She reaches over and grabs her cell phone to turn off that annoying bubbling brook ring tone that she has set for her alarm. She tries to set the phone down quietly but misjudges the distance from her hand to the the night table and it lands with a loud thud, causing her husband to grunt, turn over and yank the covers from her. He immediately begins to snore again softly. She clumsily feels around on the low table for her glasses, bumping into OTC pain relievers, half-read books, a straightening iron her daughter never put away, and a small bottle of personal lubricant. On the 14th drop of her hand, she lands the glasses and shoves them unceremoniously onto her face, unsure why she needed them since she can’t see squat at 5:30 a.m. when it’s still dark.

She does the morning ablutions, prays, and shuffles into the kitchen and turns on the coffee pot that was prepared the night before. She starts the morning bathroom line-up by staggering the wake up of teenagers, two at a time, keeping them moving and focused on their next task like a well oiled machine. Between 6 and 6:45, she is able to get 4 high school students up, dressed, fed, loaded with correct backpacks and clean gym clothes, signed permission slips, and requested additional school supplies, out the door and on the correct buses. She wakes up the college student who spends exorbitant amounts of time in the bathroom and then ties up her walking shoes and heads out the door.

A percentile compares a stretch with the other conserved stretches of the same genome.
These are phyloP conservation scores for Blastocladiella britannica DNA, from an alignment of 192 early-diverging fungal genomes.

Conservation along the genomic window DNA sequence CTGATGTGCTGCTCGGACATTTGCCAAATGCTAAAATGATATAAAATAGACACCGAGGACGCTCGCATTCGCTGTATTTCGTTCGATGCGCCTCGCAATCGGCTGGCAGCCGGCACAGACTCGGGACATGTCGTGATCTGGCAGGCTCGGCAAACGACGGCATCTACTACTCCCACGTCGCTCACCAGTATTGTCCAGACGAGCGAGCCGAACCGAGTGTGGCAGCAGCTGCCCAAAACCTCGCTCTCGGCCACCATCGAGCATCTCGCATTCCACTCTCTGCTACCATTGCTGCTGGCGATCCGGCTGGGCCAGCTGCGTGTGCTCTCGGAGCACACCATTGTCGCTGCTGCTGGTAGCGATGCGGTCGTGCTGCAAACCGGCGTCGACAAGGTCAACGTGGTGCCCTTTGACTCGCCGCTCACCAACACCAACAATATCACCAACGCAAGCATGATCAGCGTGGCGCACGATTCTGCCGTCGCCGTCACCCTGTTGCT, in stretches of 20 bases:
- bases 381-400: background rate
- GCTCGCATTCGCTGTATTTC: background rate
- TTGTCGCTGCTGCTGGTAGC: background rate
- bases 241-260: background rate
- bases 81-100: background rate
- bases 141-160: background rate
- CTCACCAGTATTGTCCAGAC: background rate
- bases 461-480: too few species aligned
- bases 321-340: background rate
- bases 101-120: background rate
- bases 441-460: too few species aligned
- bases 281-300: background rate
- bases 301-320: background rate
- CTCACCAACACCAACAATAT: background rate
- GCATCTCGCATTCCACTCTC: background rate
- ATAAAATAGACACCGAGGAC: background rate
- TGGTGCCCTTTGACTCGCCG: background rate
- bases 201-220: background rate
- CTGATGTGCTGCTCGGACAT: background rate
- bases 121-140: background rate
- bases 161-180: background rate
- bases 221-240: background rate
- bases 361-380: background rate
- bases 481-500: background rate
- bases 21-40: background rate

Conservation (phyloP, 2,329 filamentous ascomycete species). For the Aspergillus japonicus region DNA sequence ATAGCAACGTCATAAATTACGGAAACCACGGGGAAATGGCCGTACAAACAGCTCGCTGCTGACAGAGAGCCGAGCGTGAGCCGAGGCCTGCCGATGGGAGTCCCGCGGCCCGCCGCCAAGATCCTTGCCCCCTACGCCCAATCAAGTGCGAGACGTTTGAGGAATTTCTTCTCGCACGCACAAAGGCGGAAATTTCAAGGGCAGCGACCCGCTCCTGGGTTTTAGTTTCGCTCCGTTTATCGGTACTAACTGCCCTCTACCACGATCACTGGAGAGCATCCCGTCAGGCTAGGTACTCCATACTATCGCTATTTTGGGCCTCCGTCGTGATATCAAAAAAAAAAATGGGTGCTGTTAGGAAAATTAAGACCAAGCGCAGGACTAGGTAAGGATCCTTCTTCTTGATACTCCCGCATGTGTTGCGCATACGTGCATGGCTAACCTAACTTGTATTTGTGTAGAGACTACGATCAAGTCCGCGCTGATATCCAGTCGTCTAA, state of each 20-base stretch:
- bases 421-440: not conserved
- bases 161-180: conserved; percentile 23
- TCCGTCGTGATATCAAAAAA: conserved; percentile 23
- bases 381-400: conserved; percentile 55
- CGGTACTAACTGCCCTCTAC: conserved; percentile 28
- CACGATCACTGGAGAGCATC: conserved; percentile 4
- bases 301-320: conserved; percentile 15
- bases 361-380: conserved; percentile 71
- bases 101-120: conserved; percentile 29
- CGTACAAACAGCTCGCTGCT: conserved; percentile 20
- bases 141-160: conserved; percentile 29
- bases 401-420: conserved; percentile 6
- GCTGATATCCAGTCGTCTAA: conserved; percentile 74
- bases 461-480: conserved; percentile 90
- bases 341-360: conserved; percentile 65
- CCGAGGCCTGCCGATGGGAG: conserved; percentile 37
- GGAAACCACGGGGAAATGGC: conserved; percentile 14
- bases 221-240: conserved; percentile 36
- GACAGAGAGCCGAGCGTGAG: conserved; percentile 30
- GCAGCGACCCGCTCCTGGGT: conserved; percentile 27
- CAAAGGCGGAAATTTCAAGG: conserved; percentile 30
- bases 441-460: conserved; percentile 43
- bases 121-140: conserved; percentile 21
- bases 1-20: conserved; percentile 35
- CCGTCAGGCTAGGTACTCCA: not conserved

She’s got a family history of heart disease and has decided that this is the year to face facts. She’s fine with her curves and is old enough to know that that tag in her jeans is just a size and not a definition of her character. She just wants to feel healthy and working out is the only way to get that feeling. Also, it’s the only “ME TIME” that she is able to afford. She plugs in her earbuds and turns on her eclectic playlist and walks as fast as she can to her favorite songs; some heavy metal, some pop, some old school rap, some pseudo-country. She doesn’t care about the labels; only the best 8-count to keep her heart rate up. She warms up by walking the first 0.8 mile with a quick stride and then continues this pace with boxing moves to keep her arms and torso in shape for the next 0.6 mile walked. She completes the remaining 0.8 mile with the same paced stride all the way back home. A quick shower and she’s handing her husband his coffee and hanging with him on the back porch while he performs his morning wake up ritual with caffeine and nicotine.

It doesn’t seem like much, does it? A 40-minute plus shower routine to break up the morning and motivate her is all she needs to be able to get that self-preservation of mind and body that aids her in continuing her service to family. Keep it up, woman! You kick that heart disease gene right in the ass! Live healthy. Feel good.

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